18 Sep 2012 Connecting With It
I promised you guys a blog entry. I was hoping I could get it in earlier, but it’s been non-stop over here. So here it goes :]
I am currently in Dakar, Senegal; Africa. It is as close to the west as I can get, while still being in Africa, but it is far from being Western. I can’t believe I’m actually here, I’m actually doing this. Although Dakar is half a world away from Pasadena, It’s hard for me to comprehend that I am half way around the world. The lifestyle is just about half a world away too. But only half. You can see very traditional values and customs mingling with creeping Western influences and lifestyle. But I’ll save that for you guys in another blog, because I’ve already written this one.
I do believe there is something to be said about connections.
Everyone on some basic level, is the same. We have the same needs, the same fears, the same drives. And when you find something that you have in common with another person, or another being, you connect. The harder you try, the further you reach out, the more risks you take, the sweeter the spoils, and the more connections you make.
I would say that this year for me, is all about connecting. Connecting with the world, connecting with myself, connecting with nature and the spirits of others. Connecting Ideas, people, and places. My Global Citizen Year, and all of the connections therein entailed, did not start when I arrived at Stanford, or even when I got off the plane in San Francisco. It started when I opened up that application and committed to plunging headfirst into an abyss of uncertainty. And it will certainly be a wild ride. My oh my how your risks pay off.
Looking back on the uncertainty of it all, I was scared. Rapturous, and bursting with excitement, but scared. But sometimes it takes that push, the adrenaline of fear of uncertainty, to get your ass in gear and JUST DO IT. This summer, we had to engage in a fundraising campaign (Thank you to all of you who helped out J). What am I connecting this to? Oh yes, connections. This Summer, I made the most amount of connections that I’ve ever made in such a short amount of time. I set up a dingy little table with some cookies on it outside of a Vons, with a little sign that said “send me to Africa”, And I just waited. I waited. And finally, it started. So many people came up to me and told me their stories. Stories similar, and different. I was surprised to meet so many people who had either traveled extensively around the world, or had a connection with someone who was. They gave me advice, passing on to me the knowledge that they had gained, as I hope to do when I return from my journey. Spreading my story, I met regular people, eccentrics, an ex-convict and drug-dealer, young lovers, and reconnected with old friends. I had people sing to me, smile at me, pray for me, with me, and I’m not even the praying type. People I’ve never met poured their hearts out, giving me their blessings, their thanks, their love. I found myself at the verge of tears, realizing that these people who I did not know, were willing to give so much to support me, in the hopes that I would succeed, even if they did not have too much themselves. And I know this is not just how it is for me. Our communities are built-in support systems. Look around you, the support is there, the strength, is there.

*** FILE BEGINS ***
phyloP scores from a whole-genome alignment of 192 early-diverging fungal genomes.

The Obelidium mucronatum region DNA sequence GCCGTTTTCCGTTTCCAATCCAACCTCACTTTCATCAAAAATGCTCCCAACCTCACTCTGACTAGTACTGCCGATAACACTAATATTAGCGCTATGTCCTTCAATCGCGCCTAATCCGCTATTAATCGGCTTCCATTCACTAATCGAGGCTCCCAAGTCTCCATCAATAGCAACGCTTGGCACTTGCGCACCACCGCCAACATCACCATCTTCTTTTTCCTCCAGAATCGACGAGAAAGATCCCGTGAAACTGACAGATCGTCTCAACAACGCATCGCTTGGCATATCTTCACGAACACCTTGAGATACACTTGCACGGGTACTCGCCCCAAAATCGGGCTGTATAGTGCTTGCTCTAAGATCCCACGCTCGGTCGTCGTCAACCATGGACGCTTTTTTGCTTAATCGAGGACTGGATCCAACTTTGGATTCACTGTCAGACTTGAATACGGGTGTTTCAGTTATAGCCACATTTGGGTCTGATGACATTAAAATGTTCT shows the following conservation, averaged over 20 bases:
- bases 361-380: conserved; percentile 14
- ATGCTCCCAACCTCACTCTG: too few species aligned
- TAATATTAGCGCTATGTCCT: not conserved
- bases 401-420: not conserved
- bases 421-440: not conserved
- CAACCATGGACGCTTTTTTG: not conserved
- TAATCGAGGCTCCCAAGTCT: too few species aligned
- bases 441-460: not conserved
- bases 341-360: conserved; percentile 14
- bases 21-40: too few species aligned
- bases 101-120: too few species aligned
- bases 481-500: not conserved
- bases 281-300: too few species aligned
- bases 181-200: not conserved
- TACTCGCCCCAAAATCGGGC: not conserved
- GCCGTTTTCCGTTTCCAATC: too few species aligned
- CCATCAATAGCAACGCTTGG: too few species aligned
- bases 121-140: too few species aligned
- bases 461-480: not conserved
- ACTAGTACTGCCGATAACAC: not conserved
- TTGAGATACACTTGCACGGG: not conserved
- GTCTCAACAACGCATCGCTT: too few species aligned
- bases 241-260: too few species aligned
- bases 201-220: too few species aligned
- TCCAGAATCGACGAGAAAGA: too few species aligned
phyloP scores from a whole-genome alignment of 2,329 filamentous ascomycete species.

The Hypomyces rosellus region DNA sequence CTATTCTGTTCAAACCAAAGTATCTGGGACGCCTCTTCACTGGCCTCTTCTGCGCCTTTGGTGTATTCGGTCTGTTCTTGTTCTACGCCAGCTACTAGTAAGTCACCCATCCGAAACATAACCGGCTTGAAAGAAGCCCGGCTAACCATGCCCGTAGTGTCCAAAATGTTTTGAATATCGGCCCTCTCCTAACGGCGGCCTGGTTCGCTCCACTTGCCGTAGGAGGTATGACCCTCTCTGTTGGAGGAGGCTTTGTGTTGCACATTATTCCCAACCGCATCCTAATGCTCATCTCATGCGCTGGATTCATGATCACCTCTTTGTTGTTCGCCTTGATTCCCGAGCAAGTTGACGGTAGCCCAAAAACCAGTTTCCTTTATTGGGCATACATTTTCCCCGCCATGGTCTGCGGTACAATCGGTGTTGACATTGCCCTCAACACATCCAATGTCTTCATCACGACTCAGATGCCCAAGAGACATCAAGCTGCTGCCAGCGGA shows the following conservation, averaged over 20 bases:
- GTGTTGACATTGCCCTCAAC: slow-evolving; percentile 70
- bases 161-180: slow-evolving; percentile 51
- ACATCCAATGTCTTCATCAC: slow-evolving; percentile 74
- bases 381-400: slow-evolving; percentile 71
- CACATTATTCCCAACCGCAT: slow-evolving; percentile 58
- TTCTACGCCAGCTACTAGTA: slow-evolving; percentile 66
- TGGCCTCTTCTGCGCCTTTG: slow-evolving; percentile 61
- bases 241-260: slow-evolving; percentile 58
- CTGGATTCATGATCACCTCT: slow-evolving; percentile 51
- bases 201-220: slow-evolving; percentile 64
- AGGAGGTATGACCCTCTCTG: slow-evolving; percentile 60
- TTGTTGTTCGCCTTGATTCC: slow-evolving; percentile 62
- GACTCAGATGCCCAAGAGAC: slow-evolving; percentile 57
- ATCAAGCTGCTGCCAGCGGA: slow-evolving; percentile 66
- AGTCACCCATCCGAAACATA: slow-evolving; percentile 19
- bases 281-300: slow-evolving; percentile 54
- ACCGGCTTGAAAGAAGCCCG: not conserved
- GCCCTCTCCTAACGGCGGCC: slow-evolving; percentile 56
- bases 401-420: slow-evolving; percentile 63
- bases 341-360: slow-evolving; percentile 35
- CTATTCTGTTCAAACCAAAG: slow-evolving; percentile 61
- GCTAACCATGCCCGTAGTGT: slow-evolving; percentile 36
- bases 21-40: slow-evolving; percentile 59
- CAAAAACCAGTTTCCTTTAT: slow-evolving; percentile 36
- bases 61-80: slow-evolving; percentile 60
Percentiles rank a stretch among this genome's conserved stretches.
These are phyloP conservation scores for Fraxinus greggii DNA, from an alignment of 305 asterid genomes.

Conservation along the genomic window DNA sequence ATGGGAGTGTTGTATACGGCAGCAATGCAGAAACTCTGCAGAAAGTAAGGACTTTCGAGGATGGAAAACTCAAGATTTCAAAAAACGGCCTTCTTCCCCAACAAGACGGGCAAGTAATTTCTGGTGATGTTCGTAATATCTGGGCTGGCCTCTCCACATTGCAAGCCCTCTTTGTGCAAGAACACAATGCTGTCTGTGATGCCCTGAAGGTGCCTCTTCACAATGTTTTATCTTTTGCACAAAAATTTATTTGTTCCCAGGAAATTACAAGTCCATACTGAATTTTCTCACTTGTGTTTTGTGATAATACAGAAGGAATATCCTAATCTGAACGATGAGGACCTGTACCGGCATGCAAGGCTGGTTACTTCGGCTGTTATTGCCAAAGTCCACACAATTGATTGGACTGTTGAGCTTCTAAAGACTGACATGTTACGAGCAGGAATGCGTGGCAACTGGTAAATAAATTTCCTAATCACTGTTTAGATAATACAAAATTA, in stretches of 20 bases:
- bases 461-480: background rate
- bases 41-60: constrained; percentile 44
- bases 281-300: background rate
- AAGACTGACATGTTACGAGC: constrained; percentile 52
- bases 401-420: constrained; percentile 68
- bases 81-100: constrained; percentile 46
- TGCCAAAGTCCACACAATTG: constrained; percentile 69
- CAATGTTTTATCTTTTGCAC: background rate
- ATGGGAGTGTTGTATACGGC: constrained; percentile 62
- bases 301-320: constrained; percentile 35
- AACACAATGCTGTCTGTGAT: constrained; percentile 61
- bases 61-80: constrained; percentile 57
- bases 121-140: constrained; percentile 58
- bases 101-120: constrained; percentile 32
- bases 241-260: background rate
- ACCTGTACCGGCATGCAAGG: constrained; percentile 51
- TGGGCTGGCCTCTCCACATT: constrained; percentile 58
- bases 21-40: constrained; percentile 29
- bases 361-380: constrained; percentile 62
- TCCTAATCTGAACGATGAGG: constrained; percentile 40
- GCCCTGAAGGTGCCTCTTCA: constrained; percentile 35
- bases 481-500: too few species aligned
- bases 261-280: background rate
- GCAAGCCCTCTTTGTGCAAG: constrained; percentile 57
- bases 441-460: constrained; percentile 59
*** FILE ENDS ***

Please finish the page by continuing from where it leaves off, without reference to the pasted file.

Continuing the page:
And then there was Fall Training. This fellow group was the most endearing, well-meshing, potent group of young adults I’ve ever had the honor of being a part of. They were filled with the same friendliness as the ones in my neighborhood who play soccer on the chipped-concrete basketball court outside of my house every night, or the smiling faces of the little ones that ask me for water from my Camelbak hose as I walk through my quartier on my way to class. I did not meet one mean person at Stanford. Everyone was so full of life and questions, wisdom and character. We were eager to learn, and the mystery of the looming adventure strengthened he glue that bonded us together. We are now all on that looming adventure, and it is a little less of a mystery (but still very exciting and very, very intense). We were all there, helping each other out, trying to make each other as comfortable as possible, knowing that we were all in the same boat, with all of us realizing how much support we were going to need for the year ahead. Just like the Senegalese concept of Teranga, you take care of people unconditionally, so when you are in need, you will be taken care of. It’s hard to believe that we all only spent 10 days together, I don’t think a stronger community anywhere has been built in 10 days.
The training itself was pretty good. Looking back, I don’t think anything could have prepared us for this, save for an authentic Senegalese cultural immersion camp, but then why not just go to Senegal? And that’s what we did. We acquired many tools that would help us deal with all aspects of the adventure to pass.
“The beginning of this journey—there are good signs for the road ahead. From here on it is learning, character development, reflection, Friend-Making, and adventure.”
And it seems like there’s been a quite a lot of each of those happening.
We’ve been in-country for less than two weeks, and I’ve already gotten a Jamba-full of perspective, a head-full of experience, and a litter-full of newborn puppies in my home. I can’t wait to see what the rest of this year holds for me. I’ll keep you updated.
Until then, Jamm Rekk Jamm.
Peace, Peace Only,
These lives are linked,
These journeys intertwined,
A heart has been touched,
A friendship made,
A mark has been laid,
And the world is changing for the better.